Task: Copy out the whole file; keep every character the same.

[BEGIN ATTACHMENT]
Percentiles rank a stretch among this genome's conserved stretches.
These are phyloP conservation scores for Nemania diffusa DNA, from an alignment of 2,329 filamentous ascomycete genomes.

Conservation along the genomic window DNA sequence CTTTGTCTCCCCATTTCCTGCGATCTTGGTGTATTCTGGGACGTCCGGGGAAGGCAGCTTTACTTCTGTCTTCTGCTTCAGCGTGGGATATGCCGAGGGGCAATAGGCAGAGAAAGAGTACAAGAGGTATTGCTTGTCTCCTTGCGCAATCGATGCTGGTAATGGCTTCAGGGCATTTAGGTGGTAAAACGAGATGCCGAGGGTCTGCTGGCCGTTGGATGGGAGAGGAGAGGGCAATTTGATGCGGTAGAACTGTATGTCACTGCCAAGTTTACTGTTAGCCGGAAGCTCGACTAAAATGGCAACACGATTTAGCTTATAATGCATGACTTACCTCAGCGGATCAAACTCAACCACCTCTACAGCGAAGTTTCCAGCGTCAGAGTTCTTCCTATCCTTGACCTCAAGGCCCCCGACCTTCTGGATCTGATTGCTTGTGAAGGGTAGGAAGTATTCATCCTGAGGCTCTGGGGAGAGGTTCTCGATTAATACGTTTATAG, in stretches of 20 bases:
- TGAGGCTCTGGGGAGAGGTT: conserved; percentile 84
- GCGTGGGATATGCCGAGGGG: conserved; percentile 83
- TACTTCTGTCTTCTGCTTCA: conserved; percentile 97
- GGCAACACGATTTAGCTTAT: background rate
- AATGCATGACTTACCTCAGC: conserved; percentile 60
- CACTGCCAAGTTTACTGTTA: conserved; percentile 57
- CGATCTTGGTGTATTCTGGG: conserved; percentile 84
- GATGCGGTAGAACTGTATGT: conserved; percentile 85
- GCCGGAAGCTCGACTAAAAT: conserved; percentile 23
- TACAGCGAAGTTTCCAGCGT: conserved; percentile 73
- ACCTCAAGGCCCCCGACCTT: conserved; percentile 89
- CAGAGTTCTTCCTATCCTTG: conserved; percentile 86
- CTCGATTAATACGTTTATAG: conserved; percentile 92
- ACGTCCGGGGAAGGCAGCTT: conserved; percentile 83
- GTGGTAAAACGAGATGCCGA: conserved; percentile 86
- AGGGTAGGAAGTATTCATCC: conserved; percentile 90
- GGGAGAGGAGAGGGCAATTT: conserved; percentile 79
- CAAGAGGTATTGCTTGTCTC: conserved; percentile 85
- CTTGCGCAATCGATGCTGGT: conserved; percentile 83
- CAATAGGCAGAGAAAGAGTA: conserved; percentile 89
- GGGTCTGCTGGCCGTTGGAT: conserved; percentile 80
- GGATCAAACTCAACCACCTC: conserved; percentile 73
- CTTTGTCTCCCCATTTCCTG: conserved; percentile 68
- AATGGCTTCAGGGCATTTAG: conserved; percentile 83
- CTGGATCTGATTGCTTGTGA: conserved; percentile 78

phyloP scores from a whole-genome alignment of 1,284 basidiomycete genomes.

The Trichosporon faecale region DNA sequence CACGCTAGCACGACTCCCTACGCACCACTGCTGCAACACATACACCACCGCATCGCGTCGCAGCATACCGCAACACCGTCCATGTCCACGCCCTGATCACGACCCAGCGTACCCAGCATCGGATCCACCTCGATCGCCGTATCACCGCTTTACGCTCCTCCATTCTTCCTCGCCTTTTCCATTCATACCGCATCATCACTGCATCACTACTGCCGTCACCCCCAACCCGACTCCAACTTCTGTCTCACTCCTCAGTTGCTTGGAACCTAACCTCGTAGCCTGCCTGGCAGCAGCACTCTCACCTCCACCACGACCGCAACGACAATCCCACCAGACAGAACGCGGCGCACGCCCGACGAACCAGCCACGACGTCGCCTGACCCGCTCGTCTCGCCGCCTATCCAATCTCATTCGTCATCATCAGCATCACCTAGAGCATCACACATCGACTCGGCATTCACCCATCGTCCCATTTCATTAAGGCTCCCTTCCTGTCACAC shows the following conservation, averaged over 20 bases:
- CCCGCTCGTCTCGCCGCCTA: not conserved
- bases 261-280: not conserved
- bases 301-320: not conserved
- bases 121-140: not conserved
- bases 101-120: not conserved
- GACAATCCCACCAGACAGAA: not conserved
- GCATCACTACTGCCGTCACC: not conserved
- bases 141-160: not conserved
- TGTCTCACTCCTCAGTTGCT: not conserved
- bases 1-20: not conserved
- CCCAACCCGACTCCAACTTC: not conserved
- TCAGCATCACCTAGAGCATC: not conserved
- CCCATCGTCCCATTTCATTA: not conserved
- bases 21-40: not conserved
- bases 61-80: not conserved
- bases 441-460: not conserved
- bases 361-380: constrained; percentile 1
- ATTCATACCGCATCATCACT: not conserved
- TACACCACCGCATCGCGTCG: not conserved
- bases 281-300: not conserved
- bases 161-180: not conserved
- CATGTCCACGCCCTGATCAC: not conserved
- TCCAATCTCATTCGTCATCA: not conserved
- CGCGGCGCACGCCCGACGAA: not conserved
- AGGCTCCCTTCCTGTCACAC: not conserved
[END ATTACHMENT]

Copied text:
Percentiles rank a stretch among this genome's conserved stretches.
These are phyloP conservation scores for Nemania diffusa DNA, from an alignment of 2,329 filamentous ascomycete genomes.

Conservation along the genomic window DNA sequence CTTTGTCTCCCCATTTCCTGCGATCTTGGTGTATTCTGGGACGTCCGGGGAAGGCAGCTTTACTTCTGTCTTCTGCTTCAGCGTGGGATATGCCGAGGGGCAATAGGCAGAGAAAGAGTACAAGAGGTATTGCTTGTCTCCTTGCGCAATCGATGCTGGTAATGGCTTCAGGGCATTTAGGTGGTAAAACGAGATGCCGAGGGTCTGCTGGCCGTTGGATGGGAGAGGAGAGGGCAATTTGATGCGGTAGAACTGTATGTCACTGCCAAGTTTACTGTTAGCCGGAAGCTCGACTAAAATGGCAACACGATTTAGCTTATAATGCATGACTTACCTCAGCGGATCAAACTCAACCACCTCTACAGCGAAGTTTCCAGCGTCAGAGTTCTTCCTATCCTTGACCTCAAGGCCCCCGACCTTCTGGATCTGATTGCTTGTGAAGGGTAGGAAGTATTCATCCTGAGGCTCTGGGGAGAGGTTCTCGATTAATACGTTTATAG, in stretches of 20 bases:
- TGAGGCTCTGGGGAGAGGTT: conserved; percentile 84
- GCGTGGGATATGCCGAGGGG: conserved; percentile 83
- TACTTCTGTCTTCTGCTTCA: conserved; percentile 97
- GGCAACACGATTTAGCTTAT: background rate
- AATGCATGACTTACCTCAGC: conserved; percentile 60
- CACTGCCAAGTTTACTGTTA: conserved; percentile 57
- CGATCTTGGTGTATTCTGGG: conserved; percentile 84
- GATGCGGTAGAACTGTATGT: conserved; percentile 85
- GCCGGAAGCTCGACTAAAAT: conserved; percentile 23
- TACAGCGAAGTTTCCAGCGT: conserved; percentile 73
- ACCTCAAGGCCCCCGACCTT: conserved; percentile 89
- CAGAGTTCTTCCTATCCTTG: conserved; percentile 86
- CTCGATTAATACGTTTATAG: conserved; percentile 92
- ACGTCCGGGGAAGGCAGCTT: conserved; percentile 83
- GTGGTAAAACGAGATGCCGA: conserved; percentile 86
- AGGGTAGGAAGTATTCATCC: conserved; percentile 90
- GGGAGAGGAGAGGGCAATTT: conserved; percentile 79
- CAAGAGGTATTGCTTGTCTC: conserved; percentile 85
- CTTGCGCAATCGATGCTGGT: conserved; percentile 83
- CAATAGGCAGAGAAAGAGTA: conserved; percentile 89
- GGGTCTGCTGGCCGTTGGAT: conserved; percentile 80
- GGATCAAACTCAACCACCTC: conserved; percentile 73
- CTTTGTCTCCCCATTTCCTG: conserved; percentile 68
- AATGGCTTCAGGGCATTTAG: conserved; percentile 83
- CTGGATCTGATTGCTTGTGA: conserved; percentile 78

phyloP scores from a whole-genome alignment of 1,284 basidiomycete genomes.

The Trichosporon faecale region DNA sequence CACGCTAGCACGACTCCCTACGCACCACTGCTGCAACACATACACCACCGCATCGCGTCGCAGCATACCGCAACACCGTCCATGTCCACGCCCTGATCACGACCCAGCGTACCCAGCATCGGATCCACCTCGATCGCCGTATCACCGCTTTACGCTCCTCCATTCTTCCTCGCCTTTTCCATTCATACCGCATCATCACTGCATCACTACTGCCGTCACCCCCAACCCGACTCCAACTTCTGTCTCACTCCTCAGTTGCTTGGAACCTAACCTCGTAGCCTGCCTGGCAGCAGCACTCTCACCTCCACCACGACCGCAACGACAATCCCACCAGACAGAACGCGGCGCACGCCCGACGAACCAGCCACGACGTCGCCTGACCCGCTCGTCTCGCCGCCTATCCAATCTCATTCGTCATCATCAGCATCACCTAGAGCATCACACATCGACTCGGCATTCACCCATCGTCCCATTTCATTAAGGCTCCCTTCCTGTCACAC shows the following conservation, averaged over 20 bases:
- CCCGCTCGTCTCGCCGCCTA: not conserved
- bases 261-280: not conserved
- bases 301-320: not conserved
- bases 121-140: not conserved
- bases 101-120: not conserved
- GACAATCCCACCAGACAGAA: not conserved
- GCATCACTACTGCCGTCACC: not conserved
- bases 141-160: not conserved
- TGTCTCACTCCTCAGTTGCT: not conserved
- bases 1-20: not conserved
- CCCAACCCGACTCCAACTTC: not conserved
- TCAGCATCACCTAGAGCATC: not conserved
- CCCATCGTCCCATTTCATTA: not conserved
- bases 21-40: not conserved
- bases 61-80: not conserved
- bases 441-460: not conserved
- bases 361-380: constrained; percentile 1
- ATTCATACCGCATCATCACT: not conserved
- TACACCACCGCATCGCGTCG: not conserved
- bases 281-300: not conserved
- bases 161-180: not conserved
- CATGTCCACGCCCTGATCAC: not conserved
- TCCAATCTCATTCGTCATCA: not conserved
- CGCGGCGCACGCCCGACGAA: not conserved
- AGGCTCCCTTCCTGTCACAC: not conserved